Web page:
Anti-Zionist Students at UC Berkeley Condemned for Display Showcasing Palestinian Hijacker, Bombers
An anti-Zionist student group at the University of California, Berkeley is facing criticism for displaying photos of Palestinian women who were involved in hijackings and bombing attacks.
In a social media post on Friday, Milton Zerman — a senior at UC Berkeley and senator in its student government, the Associated Students of the University of California (ASUC) — said Bears for Palestine “put up a shrine in their ASUC-sponsored Eshleman Hall cubicle glorifying the actions of violent Palestinian terrorists who killed innocent Jewish people (in one case two Jewish college students).”
Bears For Palestine has put up a shrine in their ASUC-sponsored Eshleman Hall cubicle glorifying the actions of violent…
Zerman’s post included a photo of the display in question, which featured images of Palestinian women including Fatima Bernawi, Rasmea Odeh and Leila Khaled — the latter wielding an AK-47 assault rifle.
Bernawi has been lionized for reportedly being the first Palestinian woman to organize an attack in Israel. She placed a bomb in a Jerusalem cinema in 1967, over objections to the film it was screening.
Odeh, in turn, was convicted in a trial overseen by an International Red Cross observer of helping murder university students Leon Kanner and Eddie Joffe in a 1969 supermarket bombing in Jerusalem. She was deported from the US to Jordan in 2017 after lying on her immigration forms.
The last of the three, Khaled, gained notoriety after helping hijack two planes in Europe in 1969 and 1970. Both she and Odeh are affiliated with the Popular Front for the Liberation of Palestine, a US-designated terrorist organization. The group was behind multiple suicide bombings during the Second Intifada that claimed more than 100 casualties, children among them, as well as a 2014 massacre of five worshipers and one police officer at a Jerusalem synagogue.
Zerman, along with the UC Berkeley club Tikvah: Students for Israel, condemned Bears for Palestine for including the women’s images in their display. Signs were left on the group’s cubicle, reading, “From New Jersey to Jerusalem, we demand justice for our Jewish brothers + sisters.” The message evoked the recent antisemitic shooting attack at a kosher supermarket in Jersey City, which killed three civilians and a police officer.
“Your hero, Rasmea Odeh, bombed a supermarket to kill Jews,” read another sign. “What’s the difference??”
Zerman has sponsored a resolution calling on ASUC to condemn and disassociate itself from the Bears for Palestine display. “[If] Bears for Palestine refuses to significantly alter or abolish the display, the ASUC shall take further action to ensure Student Union spaces are not being used to glorify terrorism and the murder of innocent civilians,” it reads.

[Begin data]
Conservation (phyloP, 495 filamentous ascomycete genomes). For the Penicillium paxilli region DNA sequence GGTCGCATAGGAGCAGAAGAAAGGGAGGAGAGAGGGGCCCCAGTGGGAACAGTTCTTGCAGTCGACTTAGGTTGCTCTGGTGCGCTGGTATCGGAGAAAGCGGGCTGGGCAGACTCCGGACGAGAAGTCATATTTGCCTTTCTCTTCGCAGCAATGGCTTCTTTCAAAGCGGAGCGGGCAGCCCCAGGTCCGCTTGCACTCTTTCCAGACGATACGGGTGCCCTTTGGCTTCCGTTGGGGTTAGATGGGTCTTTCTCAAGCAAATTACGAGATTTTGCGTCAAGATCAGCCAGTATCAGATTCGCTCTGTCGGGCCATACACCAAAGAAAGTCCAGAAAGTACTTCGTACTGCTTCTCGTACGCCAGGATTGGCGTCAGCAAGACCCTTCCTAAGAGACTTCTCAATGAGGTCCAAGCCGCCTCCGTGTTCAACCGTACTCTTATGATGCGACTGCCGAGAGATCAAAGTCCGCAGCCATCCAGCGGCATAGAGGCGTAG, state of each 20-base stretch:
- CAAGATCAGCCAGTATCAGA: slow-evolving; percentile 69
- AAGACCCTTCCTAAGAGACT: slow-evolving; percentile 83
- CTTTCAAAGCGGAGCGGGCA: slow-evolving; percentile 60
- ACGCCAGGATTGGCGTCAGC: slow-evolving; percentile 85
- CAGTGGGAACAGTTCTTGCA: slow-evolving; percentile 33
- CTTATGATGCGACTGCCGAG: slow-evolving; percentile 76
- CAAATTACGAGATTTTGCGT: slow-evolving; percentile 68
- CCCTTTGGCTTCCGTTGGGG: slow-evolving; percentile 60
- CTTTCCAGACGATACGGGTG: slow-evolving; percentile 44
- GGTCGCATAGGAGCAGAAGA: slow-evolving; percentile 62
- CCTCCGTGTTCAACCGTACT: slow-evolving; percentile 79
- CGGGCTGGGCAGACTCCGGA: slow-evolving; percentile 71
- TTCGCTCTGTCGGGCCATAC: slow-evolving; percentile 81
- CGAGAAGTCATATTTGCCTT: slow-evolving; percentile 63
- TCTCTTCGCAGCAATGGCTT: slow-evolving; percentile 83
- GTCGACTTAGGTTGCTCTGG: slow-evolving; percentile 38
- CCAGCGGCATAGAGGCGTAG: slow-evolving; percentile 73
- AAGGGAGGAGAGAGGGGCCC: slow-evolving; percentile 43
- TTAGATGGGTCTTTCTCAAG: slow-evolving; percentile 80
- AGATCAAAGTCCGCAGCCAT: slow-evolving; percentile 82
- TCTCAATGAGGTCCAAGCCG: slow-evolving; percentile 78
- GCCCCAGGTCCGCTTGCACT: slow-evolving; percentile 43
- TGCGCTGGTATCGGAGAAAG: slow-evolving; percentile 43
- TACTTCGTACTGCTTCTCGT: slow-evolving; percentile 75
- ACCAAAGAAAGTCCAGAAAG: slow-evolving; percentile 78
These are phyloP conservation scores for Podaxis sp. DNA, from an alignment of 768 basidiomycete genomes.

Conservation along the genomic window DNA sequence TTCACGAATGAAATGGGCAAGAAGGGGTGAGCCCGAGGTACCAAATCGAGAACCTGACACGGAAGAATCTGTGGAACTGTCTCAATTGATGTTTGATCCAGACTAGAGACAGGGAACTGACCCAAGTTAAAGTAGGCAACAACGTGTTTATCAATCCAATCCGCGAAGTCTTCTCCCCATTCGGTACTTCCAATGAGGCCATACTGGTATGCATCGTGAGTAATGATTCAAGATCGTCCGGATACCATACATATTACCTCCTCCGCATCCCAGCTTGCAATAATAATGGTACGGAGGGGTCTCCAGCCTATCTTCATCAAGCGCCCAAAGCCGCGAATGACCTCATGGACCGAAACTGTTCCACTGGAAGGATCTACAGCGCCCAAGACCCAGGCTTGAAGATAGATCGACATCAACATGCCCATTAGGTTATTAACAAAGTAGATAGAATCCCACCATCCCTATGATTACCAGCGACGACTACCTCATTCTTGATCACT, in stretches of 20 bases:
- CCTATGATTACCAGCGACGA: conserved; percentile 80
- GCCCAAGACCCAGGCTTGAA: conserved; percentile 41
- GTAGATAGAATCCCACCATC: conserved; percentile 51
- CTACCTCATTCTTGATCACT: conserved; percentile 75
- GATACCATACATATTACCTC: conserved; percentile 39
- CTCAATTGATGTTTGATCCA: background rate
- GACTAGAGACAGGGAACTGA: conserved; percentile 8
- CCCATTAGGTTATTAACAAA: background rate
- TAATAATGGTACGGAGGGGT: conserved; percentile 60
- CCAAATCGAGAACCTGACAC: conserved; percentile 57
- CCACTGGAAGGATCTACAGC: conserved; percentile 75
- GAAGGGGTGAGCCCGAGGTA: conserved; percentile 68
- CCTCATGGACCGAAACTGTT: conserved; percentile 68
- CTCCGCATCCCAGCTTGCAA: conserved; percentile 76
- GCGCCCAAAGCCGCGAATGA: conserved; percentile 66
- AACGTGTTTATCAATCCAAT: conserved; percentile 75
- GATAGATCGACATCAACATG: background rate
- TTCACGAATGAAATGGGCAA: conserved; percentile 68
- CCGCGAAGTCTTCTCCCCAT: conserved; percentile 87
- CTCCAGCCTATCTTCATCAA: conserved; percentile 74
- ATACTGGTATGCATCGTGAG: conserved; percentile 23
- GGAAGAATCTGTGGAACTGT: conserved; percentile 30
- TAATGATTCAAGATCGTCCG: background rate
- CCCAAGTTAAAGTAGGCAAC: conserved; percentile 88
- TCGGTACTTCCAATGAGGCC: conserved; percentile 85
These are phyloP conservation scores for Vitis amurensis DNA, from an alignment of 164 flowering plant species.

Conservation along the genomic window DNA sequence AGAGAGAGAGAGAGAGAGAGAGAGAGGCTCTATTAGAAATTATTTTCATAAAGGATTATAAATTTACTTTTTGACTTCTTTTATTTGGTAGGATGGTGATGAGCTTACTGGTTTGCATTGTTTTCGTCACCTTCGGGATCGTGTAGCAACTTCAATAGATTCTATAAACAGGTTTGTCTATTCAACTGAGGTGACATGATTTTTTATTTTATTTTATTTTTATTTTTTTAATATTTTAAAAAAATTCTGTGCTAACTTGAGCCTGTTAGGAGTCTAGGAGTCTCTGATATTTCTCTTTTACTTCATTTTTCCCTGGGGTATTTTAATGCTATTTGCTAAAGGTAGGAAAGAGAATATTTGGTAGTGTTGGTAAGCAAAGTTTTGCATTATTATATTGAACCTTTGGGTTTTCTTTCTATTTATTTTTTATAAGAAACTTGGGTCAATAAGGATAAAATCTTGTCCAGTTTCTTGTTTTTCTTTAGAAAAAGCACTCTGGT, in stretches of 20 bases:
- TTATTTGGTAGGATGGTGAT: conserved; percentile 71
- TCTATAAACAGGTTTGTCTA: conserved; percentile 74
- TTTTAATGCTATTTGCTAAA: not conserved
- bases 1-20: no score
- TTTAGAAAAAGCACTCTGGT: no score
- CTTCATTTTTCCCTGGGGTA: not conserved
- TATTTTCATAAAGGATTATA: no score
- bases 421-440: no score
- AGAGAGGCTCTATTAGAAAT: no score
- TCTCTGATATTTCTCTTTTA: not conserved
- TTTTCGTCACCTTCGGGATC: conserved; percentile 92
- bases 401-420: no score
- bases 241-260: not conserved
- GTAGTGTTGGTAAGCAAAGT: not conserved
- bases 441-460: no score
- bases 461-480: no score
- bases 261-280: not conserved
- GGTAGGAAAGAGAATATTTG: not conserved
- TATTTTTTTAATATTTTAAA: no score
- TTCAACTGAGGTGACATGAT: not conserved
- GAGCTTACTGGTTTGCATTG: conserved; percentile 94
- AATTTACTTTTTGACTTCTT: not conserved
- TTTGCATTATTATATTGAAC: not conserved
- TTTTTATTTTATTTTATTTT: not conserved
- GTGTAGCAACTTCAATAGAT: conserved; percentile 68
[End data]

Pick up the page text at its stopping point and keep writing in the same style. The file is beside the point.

The resolution will be heard at the next ASUC Senate meeting, the student-run Daily Californian reported.
In a statement to the Daily, Bears for Palestine accused Zerman’s resolution of violating its freedom of expression, and called it a “dog whistle tactic.”
“Bears for Palestine added that the photographs in its cubicle are of Palestinian activists who are fighting or have fought for Palestinian self-determination, which it said is a right protected by the United Nations,” the Daily reported.
“This equating of us simply standing up for our right to exist as human beings to be a form of terrorism, or endorsing terrorism, is exceedingly racist and Islamophobic,” Bears for Palestine claimed, according to the Daily. “We have endured years of trauma; we have every right to mourn and honor the lives lost to this ongoing occupation.”
“Being Palestinian at Berkeley, or anywhere else in the world, means we all live in constant fear,” the statement continued. “We have no safe space no matter where we go.”
The Daily also quoted Cal Berkeley Democrats President Sarah Abdeshahian calling Zerman’s resolution “absolutely unfair.”
Bears for Palestine, which did not respond to The Algemeiner‘s request for comment by press time, was criticized by Tikvah last month for holding a moment of silence to commemorate Palestinians who were recently killed in an escalation between Israel and Islamic Jihad, a Gaza-based terrorist group blacklisted by the US government. Many of those who died were members of Islamic Jihad, according to both the Israeli military and Gaza health officials.
A similar memorial was held last month by anti-Zionist students in Chicago, while a display commemorating those killed was erected at Oberlin College in Ohio. In both instances, organizers failed to mention that many of the Gazan fatalities were members of Islamic Jihad.